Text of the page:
Mechanical Ventilation.

Original Article
February 18th, 2018


Identifying and recording mechanical ventilation

New buildings are being designed with increasingly lower air leakage rates. This helps to reduce heat losses and, in turn, improves the energy efficiency of the building. Increased air tightness can also have other, more negative, implications such as lack of ventilation which can reduce air quality and lead to condensation or damp issues. One solution to these issues is to have a whole house mechanical ventilation system installed, to help avoid condensation and generally improve the air quality.

What is mechanical ventilation? 

Mechanical ventilation is a centralised system which is usually either a combination of supply and extract, or an extract only system (supply is the introduction of fresh air, whereas extract is the removal of stale air from a room). 

Extract only systems require a certain amount of natural ventilation, for example from trickle vents, to replace the air that has been removed. Supply and extract systems can be used in properties which are particularly air tight as the system is ‘balanced’ meaning that it removes and provides air at the same rate.

Most supply and extract ventilation systems include a heat recovery element which means that the warm air removed from bathrooms and kitchens can be recycled so that the fresh air, being supplied to the living areas, is pre-heated before entering the living areas. These systems are known as mechanical ventilation with heat recovery (MVHR).

How can I tell if a house has a mechanical ventilation system installed?

There are many visible signs which will help you identify the presence of a mechanical ventilation system. Grilles will be present in the main living areas (living rooms, bedrooms etc.) and the kitchen and bathrooms. 

The presence of the system will become evident with access to the loft space. Here you are likely to see duct work leading to the ceilings of various rooms and the central unit which will contain the fans and heat recovery system (if applicable). The central unit could also be housed within a cupboard.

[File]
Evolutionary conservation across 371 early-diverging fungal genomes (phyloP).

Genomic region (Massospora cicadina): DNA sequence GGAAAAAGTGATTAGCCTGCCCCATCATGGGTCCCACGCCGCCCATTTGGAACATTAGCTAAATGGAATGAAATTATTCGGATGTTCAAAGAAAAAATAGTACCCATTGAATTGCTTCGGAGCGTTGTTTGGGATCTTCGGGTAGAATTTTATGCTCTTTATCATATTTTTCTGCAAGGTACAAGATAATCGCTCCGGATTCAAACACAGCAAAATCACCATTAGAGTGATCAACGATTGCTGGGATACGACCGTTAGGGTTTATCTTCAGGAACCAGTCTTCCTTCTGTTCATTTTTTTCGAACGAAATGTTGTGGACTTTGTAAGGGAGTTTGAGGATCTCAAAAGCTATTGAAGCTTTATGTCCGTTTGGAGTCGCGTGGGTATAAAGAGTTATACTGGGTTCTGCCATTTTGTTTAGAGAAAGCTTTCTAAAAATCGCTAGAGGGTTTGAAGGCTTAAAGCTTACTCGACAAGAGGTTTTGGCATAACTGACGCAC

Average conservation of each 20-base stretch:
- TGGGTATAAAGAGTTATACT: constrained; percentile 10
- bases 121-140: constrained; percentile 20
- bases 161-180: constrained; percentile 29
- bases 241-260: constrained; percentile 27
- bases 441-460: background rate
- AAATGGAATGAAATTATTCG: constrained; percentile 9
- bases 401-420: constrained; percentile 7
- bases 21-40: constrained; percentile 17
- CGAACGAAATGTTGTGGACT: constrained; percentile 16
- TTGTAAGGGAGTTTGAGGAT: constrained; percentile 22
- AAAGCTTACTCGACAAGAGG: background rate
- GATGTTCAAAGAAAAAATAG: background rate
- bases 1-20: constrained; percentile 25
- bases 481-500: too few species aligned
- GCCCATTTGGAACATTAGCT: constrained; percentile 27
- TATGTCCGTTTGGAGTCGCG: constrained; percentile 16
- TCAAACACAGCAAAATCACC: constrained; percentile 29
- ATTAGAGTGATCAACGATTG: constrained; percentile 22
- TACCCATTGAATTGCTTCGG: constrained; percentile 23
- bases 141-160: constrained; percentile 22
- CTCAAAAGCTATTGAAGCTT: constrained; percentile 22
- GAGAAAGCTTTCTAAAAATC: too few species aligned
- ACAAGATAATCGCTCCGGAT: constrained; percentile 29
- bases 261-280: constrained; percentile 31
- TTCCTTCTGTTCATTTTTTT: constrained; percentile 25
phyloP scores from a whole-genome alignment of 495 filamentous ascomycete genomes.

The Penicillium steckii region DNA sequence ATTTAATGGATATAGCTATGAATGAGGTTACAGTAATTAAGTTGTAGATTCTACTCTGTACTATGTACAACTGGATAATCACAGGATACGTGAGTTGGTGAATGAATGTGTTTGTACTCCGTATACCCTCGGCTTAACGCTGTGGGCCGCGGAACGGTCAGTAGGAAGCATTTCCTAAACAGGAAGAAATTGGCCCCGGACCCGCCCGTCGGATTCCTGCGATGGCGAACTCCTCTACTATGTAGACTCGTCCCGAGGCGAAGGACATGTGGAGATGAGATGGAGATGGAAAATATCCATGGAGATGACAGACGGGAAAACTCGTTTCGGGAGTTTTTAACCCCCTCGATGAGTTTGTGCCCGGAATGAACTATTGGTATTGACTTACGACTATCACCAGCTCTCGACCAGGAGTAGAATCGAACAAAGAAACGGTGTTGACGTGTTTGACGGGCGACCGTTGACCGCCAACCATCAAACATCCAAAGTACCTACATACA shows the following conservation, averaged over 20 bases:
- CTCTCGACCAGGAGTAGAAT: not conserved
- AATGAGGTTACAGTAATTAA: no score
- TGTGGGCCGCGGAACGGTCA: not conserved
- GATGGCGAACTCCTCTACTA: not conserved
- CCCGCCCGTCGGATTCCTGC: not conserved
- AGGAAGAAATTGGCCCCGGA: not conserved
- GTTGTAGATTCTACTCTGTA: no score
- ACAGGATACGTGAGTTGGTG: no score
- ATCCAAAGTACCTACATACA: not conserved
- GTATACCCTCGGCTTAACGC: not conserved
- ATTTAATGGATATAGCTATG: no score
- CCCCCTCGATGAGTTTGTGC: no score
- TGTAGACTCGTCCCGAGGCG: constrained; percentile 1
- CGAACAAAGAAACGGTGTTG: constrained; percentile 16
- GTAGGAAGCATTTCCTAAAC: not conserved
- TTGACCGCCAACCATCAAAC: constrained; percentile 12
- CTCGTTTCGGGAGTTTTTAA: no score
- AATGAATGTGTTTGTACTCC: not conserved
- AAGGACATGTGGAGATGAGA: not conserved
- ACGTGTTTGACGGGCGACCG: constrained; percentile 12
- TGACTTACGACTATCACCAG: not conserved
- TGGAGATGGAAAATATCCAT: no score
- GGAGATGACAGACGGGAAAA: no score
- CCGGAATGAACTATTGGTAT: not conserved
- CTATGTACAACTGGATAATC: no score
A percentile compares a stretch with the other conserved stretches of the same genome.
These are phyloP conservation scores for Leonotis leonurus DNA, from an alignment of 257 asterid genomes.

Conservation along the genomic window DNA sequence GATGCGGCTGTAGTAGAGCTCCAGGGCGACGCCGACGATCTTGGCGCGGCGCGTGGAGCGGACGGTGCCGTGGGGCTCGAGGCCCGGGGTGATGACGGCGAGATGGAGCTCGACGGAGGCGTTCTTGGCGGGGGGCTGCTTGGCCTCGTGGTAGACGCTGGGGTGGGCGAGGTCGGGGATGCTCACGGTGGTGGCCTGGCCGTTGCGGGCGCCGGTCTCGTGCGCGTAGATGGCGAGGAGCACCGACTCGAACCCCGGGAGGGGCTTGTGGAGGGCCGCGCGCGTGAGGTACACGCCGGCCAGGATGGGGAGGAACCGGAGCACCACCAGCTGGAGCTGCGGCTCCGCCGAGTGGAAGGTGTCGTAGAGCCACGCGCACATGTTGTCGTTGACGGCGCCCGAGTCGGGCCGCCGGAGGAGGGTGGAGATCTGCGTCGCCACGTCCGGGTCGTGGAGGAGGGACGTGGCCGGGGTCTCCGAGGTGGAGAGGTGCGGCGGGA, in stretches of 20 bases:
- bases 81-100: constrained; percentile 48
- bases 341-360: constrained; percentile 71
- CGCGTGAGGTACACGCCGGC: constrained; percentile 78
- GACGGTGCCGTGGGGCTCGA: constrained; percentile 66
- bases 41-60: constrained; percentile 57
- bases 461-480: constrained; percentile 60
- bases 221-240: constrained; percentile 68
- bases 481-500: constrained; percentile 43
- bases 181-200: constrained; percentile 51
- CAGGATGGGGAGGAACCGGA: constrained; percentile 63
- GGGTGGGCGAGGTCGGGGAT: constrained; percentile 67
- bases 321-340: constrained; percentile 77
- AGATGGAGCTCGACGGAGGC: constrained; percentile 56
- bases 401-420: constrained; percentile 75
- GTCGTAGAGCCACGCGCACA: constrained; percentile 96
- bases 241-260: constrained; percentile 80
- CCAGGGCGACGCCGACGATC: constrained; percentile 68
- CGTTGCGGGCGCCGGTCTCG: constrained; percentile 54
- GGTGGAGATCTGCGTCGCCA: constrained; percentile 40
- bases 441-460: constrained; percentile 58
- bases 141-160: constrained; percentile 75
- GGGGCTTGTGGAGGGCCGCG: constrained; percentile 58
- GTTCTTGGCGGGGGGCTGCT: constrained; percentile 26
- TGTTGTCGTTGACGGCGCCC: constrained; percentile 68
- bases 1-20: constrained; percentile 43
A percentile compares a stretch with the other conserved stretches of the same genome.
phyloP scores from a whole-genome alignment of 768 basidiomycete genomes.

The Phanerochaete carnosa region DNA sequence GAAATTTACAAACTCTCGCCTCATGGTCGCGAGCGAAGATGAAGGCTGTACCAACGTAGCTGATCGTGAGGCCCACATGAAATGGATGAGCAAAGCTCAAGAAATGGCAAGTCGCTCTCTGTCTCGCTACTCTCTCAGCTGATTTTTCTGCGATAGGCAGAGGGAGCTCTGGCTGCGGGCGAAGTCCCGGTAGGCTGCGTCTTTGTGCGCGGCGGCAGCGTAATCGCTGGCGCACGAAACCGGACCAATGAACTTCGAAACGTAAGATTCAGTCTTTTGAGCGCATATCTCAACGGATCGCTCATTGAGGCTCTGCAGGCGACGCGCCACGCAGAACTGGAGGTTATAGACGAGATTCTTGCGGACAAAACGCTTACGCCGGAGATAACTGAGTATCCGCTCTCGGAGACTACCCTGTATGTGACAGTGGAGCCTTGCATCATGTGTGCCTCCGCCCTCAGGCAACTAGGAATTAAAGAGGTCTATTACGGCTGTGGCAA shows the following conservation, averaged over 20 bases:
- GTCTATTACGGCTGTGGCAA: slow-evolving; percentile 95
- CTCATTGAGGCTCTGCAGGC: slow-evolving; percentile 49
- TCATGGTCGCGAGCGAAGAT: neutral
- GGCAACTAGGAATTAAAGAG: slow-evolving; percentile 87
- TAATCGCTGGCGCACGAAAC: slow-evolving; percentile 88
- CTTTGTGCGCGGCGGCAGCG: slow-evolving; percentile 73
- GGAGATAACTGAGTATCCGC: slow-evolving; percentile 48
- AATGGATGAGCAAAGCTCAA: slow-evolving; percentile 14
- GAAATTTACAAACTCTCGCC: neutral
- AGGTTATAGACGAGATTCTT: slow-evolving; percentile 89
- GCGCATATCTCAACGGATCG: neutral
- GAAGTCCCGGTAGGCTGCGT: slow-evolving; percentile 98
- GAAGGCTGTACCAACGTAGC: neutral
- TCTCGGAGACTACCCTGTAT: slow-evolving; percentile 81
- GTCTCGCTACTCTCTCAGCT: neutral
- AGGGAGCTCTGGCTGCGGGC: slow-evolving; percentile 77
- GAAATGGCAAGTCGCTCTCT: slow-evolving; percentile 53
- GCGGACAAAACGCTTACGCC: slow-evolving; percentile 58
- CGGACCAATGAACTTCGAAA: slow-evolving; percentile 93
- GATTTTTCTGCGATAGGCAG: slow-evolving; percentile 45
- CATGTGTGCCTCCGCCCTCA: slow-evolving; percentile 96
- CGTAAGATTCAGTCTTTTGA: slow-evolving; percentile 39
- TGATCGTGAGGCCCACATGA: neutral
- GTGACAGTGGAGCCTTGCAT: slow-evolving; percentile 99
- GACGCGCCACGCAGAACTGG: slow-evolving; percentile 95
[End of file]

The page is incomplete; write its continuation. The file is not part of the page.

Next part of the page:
How can I tell the difference between Mechanical supply and extract and Mechanical extract only systems?

A mechanical supply and extract system can be identified by the presence of grilles in all wet rooms (kitchens and bathrooms) as well as other rooms of the property e.g. living room and bedrooms. Mechanical extract only systems will usually only extract air from kitchens and bathrooms and grilles will not be observed in other rooms of the property. Mechanical supply and extract systems can also be identified by the presence of a filtration unit which is usually located in the loft.

What about local extract fans? 

It is important to note that mechanical ventilation applies to whole house extraction systems only, otherwise natural ventilation is assumed. Continuously running extract fans in wet rooms are treated as mechanical extract ventilation.

Do not include intermittent bathroom or kitchen extract fans. The presence of this type of ‘through the wall’ fan is assumed by RdSAP based on the age of the property and the number of habitable rooms. For example, a property constructed between 1991-1995 with four habitable rooms is assumed to have two local extract fans.

Effect on SAP rating

The presence of a mechanical ventilation system will, almost always in RdSAP, have a negative impact on the SAP rating; usually by around 4 or 5 points. This has to do with the additional electricity used by the fan to power the system. For newer properties, this additional electricity consumption is likely to be countered by the reduced heat losses due to the increased air tightness. In new build software, it is also possible to specify specific ventilation system products with higher efficiency and lower fan power.